Get commands and split

It allows a command with 5 operands. So after user enter his command and press enter it split that up in to 5 parts (using spaces) any other after that will be ignored. These will be stored in 5 different buffers. (Dhanagopal, 2006)

Shell

Here we will call get and spilt methods and then we will compare user input with valid commands. If it matches with a valid command shell will execute the corresponding code blocks to that command. Up to now our shell can identify 2 commands ‘ver’ and ‘exit’ first command show the version and second one reboots the computer.

Interrupts

Interrupts can be simply defined as a signal informing a program that an event has occurred. When a program receives an interrupt signal, it takes a specified action (which can be to ignore the signal). Interrupt signals can cause a program to suspend itself temporarily to service the interrupt.

Every interrupts has a number, and there can be up to 256 different interrupts. When an interrupt occurs, CS/IP/flags are pushed into the stack and running program will be stopped, then the interrupt handler will be invoked. It will return the control after handling the event. In the beginning of the memory we will store all interrupt handlers which is called the Interrupt Service Routine table. (Dhanagopal, 2006)

My Implementation

As improvements for existing OS ‘JOSH’ I added several functions and shell commands. Let’s go by one. What I did can be categorize into several topics

  1. Date
  2. Time
  3. Help
  4. Hardware configuration
  5. Key board state

Date

With the welcome message I print the system date. This is done using 0x1A interrupt with AH = 0x04. Below is the corresponding assembly code. Below I have shown how century was printed on screen. Similarly year, month, date can be printed.

Time

System time can be printed using the command ‘time’ in the shell. This is done using 0x1A interrupt with AH = 0x02. Below is the corresponding assembly code.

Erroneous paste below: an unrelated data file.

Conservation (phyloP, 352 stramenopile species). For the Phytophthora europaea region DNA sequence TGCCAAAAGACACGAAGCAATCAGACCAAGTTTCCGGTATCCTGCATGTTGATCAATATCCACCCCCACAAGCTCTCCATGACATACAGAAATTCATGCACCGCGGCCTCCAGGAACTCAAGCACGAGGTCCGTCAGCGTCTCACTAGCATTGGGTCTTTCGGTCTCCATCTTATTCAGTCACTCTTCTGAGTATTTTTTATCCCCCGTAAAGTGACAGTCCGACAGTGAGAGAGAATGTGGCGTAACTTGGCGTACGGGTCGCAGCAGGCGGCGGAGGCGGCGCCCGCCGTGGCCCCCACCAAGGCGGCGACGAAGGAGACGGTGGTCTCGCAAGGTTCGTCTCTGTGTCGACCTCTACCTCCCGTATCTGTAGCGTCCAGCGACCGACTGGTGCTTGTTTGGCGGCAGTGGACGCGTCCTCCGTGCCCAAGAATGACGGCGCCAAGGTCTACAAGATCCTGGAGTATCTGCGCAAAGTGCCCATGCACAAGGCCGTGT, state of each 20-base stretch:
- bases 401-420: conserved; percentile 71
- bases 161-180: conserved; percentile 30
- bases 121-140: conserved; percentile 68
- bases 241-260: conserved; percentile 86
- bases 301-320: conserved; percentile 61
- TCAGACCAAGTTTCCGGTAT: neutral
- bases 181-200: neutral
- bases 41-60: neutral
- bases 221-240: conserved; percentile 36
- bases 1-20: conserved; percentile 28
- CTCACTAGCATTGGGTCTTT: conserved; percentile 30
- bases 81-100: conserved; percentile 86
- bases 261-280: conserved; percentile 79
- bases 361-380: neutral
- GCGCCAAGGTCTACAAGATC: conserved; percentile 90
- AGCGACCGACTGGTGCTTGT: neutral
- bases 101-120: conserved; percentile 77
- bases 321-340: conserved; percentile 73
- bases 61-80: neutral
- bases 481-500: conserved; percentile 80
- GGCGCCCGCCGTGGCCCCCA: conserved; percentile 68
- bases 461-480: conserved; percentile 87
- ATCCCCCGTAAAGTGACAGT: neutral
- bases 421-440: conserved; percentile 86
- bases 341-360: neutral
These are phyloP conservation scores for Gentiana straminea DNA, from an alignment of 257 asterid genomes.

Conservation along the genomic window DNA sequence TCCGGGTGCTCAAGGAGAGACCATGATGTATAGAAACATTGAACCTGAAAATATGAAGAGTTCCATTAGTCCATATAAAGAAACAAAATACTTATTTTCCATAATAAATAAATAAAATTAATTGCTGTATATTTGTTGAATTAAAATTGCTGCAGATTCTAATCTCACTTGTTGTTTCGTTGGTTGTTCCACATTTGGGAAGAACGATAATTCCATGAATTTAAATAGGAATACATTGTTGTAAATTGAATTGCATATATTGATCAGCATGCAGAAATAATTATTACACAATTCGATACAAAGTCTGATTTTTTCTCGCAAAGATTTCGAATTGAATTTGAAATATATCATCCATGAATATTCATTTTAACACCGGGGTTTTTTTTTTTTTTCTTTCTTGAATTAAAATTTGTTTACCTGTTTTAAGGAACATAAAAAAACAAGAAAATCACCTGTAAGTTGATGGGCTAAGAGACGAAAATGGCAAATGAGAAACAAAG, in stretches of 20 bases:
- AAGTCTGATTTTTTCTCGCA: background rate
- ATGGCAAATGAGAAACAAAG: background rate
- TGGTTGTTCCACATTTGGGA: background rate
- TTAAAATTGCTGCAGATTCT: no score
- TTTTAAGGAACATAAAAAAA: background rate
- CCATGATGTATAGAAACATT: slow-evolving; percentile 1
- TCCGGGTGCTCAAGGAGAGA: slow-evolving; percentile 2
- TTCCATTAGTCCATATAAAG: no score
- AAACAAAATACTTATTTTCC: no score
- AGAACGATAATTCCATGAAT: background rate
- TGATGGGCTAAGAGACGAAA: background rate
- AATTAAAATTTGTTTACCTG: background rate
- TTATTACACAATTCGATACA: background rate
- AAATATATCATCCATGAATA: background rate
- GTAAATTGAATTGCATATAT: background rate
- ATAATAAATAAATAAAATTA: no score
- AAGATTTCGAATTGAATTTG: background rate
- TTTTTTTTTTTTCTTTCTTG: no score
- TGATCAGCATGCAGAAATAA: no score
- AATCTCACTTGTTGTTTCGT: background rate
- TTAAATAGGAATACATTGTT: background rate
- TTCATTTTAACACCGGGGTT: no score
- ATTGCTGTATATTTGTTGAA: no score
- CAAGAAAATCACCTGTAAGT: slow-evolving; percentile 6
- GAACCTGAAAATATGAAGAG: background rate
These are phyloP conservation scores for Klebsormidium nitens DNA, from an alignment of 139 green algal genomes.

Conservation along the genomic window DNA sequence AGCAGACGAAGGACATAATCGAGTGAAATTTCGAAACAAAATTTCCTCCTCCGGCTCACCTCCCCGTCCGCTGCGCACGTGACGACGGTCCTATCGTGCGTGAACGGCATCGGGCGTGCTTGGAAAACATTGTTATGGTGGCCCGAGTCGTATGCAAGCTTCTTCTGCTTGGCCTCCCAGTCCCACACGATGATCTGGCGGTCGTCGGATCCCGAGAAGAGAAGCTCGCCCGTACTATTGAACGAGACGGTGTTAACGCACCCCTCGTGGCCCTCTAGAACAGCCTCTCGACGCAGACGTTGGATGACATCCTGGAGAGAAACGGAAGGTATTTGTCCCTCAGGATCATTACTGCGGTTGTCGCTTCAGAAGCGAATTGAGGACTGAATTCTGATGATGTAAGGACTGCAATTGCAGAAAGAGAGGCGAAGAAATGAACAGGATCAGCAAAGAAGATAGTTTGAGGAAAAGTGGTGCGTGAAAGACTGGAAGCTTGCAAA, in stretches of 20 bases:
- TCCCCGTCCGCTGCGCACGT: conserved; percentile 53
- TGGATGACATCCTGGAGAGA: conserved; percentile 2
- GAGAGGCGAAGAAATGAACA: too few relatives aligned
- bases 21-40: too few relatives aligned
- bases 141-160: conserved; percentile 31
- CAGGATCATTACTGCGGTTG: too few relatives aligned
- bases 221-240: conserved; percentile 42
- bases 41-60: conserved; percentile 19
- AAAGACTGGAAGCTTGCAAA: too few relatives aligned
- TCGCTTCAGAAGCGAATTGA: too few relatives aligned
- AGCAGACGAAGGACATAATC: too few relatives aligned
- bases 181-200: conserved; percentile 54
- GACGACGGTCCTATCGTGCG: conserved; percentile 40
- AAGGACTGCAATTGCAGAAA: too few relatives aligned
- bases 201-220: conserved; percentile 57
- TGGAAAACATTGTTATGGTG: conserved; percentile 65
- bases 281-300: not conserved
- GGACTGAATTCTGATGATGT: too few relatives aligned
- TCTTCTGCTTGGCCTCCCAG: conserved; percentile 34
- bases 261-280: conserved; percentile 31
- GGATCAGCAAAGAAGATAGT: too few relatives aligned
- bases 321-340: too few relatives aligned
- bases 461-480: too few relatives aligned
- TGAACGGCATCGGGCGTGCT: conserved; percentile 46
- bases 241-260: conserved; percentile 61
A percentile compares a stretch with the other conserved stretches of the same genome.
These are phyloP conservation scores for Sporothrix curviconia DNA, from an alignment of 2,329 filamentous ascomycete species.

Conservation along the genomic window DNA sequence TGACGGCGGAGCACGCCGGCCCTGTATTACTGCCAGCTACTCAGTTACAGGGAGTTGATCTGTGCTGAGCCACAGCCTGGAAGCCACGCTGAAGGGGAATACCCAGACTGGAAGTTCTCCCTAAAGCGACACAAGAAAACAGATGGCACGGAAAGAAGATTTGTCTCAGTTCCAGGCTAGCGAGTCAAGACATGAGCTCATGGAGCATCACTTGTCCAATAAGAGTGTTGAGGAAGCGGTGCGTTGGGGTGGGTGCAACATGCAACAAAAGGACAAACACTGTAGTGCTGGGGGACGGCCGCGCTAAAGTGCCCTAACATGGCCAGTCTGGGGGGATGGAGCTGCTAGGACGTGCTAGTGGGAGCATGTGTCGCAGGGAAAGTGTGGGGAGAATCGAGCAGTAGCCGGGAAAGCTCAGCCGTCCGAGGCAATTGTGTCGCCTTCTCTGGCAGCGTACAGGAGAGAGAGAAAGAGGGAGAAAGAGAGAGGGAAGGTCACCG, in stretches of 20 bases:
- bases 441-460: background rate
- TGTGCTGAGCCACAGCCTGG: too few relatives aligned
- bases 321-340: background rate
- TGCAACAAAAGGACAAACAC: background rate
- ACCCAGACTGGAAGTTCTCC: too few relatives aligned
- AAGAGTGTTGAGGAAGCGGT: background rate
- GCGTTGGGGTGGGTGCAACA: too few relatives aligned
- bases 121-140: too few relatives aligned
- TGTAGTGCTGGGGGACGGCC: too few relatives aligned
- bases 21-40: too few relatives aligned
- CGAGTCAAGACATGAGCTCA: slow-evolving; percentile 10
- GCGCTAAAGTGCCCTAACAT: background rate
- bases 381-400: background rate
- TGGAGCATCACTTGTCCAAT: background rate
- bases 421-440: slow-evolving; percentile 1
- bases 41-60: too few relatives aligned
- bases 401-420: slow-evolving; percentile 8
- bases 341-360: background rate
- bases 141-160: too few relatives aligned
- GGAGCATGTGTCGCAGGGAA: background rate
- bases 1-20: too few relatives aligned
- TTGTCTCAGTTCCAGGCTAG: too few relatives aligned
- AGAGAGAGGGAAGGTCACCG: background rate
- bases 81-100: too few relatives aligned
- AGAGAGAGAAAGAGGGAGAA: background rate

NOTE

In lot of places you may find that I have added 0x30 which is 48 in decimal to the final value before printing in to screen. That is simply because we need to convert the hex value in to a ASCII value.

Help

‘help’ command can be used to get the list of commands with can be used to retrieve other information. When someone enter a unknown (wrong) command he get a prompt saying

>> Unknown command or bad file name! Enter ‘help’ to get the list of commands.

Using this user can use my OS without referring to documentation. Actually it took lot of time to get that table right.😀

Hardware configuration

‘hwconfig’ can be used to get some basic details about the computer hardware. This show details about the processor and IO devices and ports. This is done using 0x11 interrupt and CPUID command. Below is the corresponding assembly code.

Key board state

‘kbstate’ can be used to get some basic details about the keyboard state. Simply it what special keys are pressed. This show details about the processor and IO devices and ports. This is done using 0x16 interrupt with AH = 0x02. Below is the corresponding assembly code.


Appendix A

Bibliography

 

Carter’s, P. (n.d.). Paul Carter’s. Retrieved from Paul Carter’s: http://www.drpaulcarter.com/pcasm/

Dhanagopal, D. M. (2006). Dr. Mohan Raj Dhanagopal. Retrieved November, December 2010, from Dr. Mohan Raj Dhanagopal: http://www.mohanraj.info/josh.jsp

MikeOS. (n.d.). Retrieved from MikeOS: http://mikeos.berlios.de

tinkernut. (n.d.). Retrieved from tinkernut: http://tinkernut.com/archives/category/programming-tip

wikipedia. (n.d.). Retrieved from wikipedia: http://en.wikipedia.org/wiki/Assembly_language